This Cessna 172 crash-landed Dec. 8 at Paine Field. (Dave Tannahill)

This Cessna 172 crash-landed Dec. 8 at Paine Field. (Dave Tannahill)

Fire chief was a ‘no-show’ to plane crash at Paine Field

Jeff Bohnet, who has since retired, said he was “traumatized,” apparently because of an investigation.

EVERETT — The former fire chief at Snohomish County’s Paine Field refused to respond to a plane crash at the airport earlier this month, according to documents obtained by The Daily Herald. He was supposed to be on duty at the time.

“The fire chief was a no-show,” Airport Director Arif Ghouse wrote in an internal email.

The chief, Jeff Bohnet, later wrote Ghouse that he had been too upset that day. Apparently, he was referring to being the subject of a police investigation that prompted newspaper coverage.

“I have truly been traumatized by the events that have taken place since last Thursday (Dec. 7),” he wrote using his county email. “I would ask that you take a moment to think about what it must be like to be in my shoes. I don’t think I was mentally prepared to respond to that accident and perform at the level you would expect me to.”

Bohnet could not be reached for comment for this story, and the county declined to provide additional contact information. Public records show he faced challenges in the weeks surrounding the plane crash.

On Dec. 1, he gave two-weeks notice that he planned to retire. He asked to use vacation for his remaining time but was told he was needed on site.

On Dec. 6, police wrapped up their case. They were looking into allegations that he bent county rules to get his hands on the frame from an old fire truck. Detectives determined he didn’t commit a crime but likely violated surplus policies. The next day, The Herald published details about the case. Then Bohnet announced he was retiring from his volunteer role with the Mukilteo Civil Service Commission.

At 1:45 p.m. Dec. 8 — less than two hours before the plane crash — Ghouse sent Bohnet an email. It said his retirement would be allowed, but it would be considered “not in good standing.”

Then, a Cessna 172 made a rough touchdown on a runway, went through a fence and onto a public road. Within the hour, a second small plane also crashed on the runway, reporting a gear problem. Everyone survived.

At first, though, the initial crash triggered an alert for crews, indicating the most serious type of incident that can happen at the airport.

The fire captain who was in charge of the scene told Ghouse that he couldn’t find Bohnet. As the emergency wound down, Ghouse directed the captain to call Bohnet on his cellphone. Bohnet said he was “south of the airport” and would not be responding, according to county records.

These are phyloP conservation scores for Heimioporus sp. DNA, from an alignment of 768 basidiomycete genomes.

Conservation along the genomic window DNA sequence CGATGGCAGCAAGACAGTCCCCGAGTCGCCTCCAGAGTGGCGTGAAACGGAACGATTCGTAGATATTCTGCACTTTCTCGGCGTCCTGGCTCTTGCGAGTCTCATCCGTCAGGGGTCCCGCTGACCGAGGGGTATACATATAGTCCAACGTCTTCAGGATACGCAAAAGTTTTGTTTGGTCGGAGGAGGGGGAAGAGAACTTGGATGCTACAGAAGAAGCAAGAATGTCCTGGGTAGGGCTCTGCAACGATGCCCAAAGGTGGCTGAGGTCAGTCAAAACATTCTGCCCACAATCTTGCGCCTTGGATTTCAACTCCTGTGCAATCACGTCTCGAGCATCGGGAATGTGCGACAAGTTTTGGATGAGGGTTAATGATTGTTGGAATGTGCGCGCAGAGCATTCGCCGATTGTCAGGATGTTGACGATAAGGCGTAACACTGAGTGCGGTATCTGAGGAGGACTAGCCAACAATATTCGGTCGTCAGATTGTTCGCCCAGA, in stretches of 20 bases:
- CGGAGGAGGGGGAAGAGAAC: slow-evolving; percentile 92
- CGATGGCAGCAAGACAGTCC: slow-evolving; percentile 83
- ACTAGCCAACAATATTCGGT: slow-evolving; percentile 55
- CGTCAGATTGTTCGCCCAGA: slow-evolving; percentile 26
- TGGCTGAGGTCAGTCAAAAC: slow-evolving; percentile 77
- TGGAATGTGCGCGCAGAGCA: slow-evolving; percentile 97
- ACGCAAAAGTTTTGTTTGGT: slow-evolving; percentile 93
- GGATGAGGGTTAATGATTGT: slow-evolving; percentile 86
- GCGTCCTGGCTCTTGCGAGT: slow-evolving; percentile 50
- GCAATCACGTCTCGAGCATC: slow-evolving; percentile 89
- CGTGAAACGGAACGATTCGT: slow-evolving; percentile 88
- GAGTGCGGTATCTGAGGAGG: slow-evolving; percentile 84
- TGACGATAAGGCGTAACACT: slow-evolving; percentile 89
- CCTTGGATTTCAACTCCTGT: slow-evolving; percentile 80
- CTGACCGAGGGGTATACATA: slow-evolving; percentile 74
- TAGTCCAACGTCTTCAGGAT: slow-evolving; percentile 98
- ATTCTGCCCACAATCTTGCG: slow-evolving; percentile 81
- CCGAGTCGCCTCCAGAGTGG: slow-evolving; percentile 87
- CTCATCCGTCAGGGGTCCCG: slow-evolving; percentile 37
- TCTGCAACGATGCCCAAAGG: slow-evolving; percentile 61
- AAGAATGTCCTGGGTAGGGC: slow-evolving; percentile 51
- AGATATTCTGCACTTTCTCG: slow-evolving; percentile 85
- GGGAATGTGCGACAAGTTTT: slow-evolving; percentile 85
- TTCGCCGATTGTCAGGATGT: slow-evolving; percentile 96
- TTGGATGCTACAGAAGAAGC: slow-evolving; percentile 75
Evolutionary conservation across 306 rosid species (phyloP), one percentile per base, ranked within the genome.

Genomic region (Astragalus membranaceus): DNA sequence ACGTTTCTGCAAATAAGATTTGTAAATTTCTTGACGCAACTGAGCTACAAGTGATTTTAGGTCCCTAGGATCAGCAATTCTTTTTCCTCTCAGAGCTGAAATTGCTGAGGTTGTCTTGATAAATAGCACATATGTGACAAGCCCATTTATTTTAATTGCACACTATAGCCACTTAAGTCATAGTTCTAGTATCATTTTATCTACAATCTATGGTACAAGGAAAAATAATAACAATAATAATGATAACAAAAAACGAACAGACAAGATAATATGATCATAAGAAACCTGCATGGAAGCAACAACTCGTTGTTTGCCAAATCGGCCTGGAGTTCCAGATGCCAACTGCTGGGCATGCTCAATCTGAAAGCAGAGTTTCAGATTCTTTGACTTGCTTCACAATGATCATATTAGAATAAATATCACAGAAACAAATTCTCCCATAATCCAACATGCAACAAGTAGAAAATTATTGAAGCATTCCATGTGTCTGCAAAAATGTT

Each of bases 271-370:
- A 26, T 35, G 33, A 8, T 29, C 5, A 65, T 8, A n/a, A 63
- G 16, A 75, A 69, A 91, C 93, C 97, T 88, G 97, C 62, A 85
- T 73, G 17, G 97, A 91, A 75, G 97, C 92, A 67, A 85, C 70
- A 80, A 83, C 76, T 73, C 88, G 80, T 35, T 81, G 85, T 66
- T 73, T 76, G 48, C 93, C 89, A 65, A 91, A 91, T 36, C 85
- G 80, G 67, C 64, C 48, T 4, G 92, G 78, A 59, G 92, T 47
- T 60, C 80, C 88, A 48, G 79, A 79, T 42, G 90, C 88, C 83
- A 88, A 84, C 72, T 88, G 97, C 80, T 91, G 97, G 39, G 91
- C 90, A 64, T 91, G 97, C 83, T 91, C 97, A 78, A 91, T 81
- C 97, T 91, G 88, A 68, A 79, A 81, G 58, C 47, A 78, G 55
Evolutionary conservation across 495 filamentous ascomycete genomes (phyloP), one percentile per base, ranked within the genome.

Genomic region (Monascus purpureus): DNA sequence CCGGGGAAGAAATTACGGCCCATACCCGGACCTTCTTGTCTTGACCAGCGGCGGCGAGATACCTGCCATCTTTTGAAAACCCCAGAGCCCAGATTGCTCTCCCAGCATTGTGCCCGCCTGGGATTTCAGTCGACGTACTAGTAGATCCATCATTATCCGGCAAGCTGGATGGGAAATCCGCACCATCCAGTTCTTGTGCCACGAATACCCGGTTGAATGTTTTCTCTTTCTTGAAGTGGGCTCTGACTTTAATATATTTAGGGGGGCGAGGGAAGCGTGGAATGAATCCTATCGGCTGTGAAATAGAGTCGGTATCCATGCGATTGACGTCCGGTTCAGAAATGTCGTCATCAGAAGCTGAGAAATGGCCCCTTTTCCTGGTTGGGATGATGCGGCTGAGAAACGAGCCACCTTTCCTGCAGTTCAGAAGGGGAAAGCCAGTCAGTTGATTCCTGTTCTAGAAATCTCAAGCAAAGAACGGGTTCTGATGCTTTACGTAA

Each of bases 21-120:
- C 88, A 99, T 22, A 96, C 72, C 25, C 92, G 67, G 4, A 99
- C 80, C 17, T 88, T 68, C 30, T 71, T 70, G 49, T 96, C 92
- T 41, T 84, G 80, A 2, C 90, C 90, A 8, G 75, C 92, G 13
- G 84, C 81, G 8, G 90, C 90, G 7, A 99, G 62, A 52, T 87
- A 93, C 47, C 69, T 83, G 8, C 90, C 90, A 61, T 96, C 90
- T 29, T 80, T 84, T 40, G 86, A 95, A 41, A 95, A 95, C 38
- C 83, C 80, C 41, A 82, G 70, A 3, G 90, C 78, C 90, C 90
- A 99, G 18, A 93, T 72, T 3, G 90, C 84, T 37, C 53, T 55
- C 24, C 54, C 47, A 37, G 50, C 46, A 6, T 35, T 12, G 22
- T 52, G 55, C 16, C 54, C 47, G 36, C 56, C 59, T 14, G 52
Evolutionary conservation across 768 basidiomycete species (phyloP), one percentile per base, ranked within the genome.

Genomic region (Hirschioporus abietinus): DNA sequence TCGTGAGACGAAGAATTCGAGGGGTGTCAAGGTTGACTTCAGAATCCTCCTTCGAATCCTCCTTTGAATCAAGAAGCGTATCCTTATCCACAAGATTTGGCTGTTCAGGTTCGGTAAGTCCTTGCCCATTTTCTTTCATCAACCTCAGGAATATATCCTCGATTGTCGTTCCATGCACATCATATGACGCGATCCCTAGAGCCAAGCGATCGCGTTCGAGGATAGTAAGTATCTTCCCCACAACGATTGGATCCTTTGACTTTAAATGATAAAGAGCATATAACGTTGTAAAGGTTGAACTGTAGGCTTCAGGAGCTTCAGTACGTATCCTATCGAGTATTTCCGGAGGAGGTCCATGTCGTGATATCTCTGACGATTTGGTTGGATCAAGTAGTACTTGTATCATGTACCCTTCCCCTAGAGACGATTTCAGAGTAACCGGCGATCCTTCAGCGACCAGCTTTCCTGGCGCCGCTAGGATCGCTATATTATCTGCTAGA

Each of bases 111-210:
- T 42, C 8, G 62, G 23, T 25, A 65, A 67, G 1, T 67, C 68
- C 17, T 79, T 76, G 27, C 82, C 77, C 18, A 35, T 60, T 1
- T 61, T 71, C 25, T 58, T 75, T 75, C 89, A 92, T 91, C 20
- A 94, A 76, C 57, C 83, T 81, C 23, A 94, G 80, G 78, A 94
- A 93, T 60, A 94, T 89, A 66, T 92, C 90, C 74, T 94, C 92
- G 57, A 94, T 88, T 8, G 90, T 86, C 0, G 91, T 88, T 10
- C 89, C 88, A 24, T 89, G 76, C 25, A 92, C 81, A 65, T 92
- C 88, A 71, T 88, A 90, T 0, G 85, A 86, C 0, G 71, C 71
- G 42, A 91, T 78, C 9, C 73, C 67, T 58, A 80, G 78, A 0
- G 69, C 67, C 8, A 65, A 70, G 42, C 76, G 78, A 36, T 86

Bohnet lives in Mukilteo. He had his county-issued emergency rig at the time.

“He had not asked for time off and was a no-show to the incident,” Ghouse told the newspaper.

Ghouse also memorialized the events of that day in a memo just after 5 p.m. It was sent to staff in human resources and the county executive’s office.

“Don’t know why he didn’t respond,” Ghouse wrote.

More emails followed.

At 7:19 p.m., Bohnet emailed Ghouse back about the “not in good standing” comment. He said that if he knew about the police investigation, he would have postponed retirement to clear up any questions.

“ ‘Not in good standing’ is not what I deserve to have in the letter from you,” he wrote.

On Dec. 11, Ghouse emailed Bohnet again, this time about the no-show.

“The primary responsibility of the airport fire department is responding to aircraft emergencies,” he said.

Ghouse went on: “The airport/county is disappointed that you chose not to respond to an aircraft crash to provide leadership to your team and your total lack of communication with airport senior management during the emergency.”

Bohnet wrote back 25 minutes later, saying he missed the crash because he was “traumatized.”

Ghouse put Bohnet on paid leave. His retirement took effect Dec. 15.

Details of the police investigation are public record. Detectives were told that an old county fire truck chassis had appeared on land Bohnet owns near Cle Elum. The chassis was sold through an auction company in March. The buyer was Bohnet’s next-door neighbor, who apparently gave it to him.

The county code says employees cannot “directly or indirectly” come into ownership of former county property.

Bohnet and his crews had been reminded of those rules not all that long ago.

In 2015, an airport mechanic got in trouble for not following procedures when he sold an engine for scrap. That engine came from the same firetruck as the chassis.

The airport expects to advertise the fire chief position in the near future.

Rikki King: 425-339-3449; rking@heraldnet.com. Twitter: @rikkiking.

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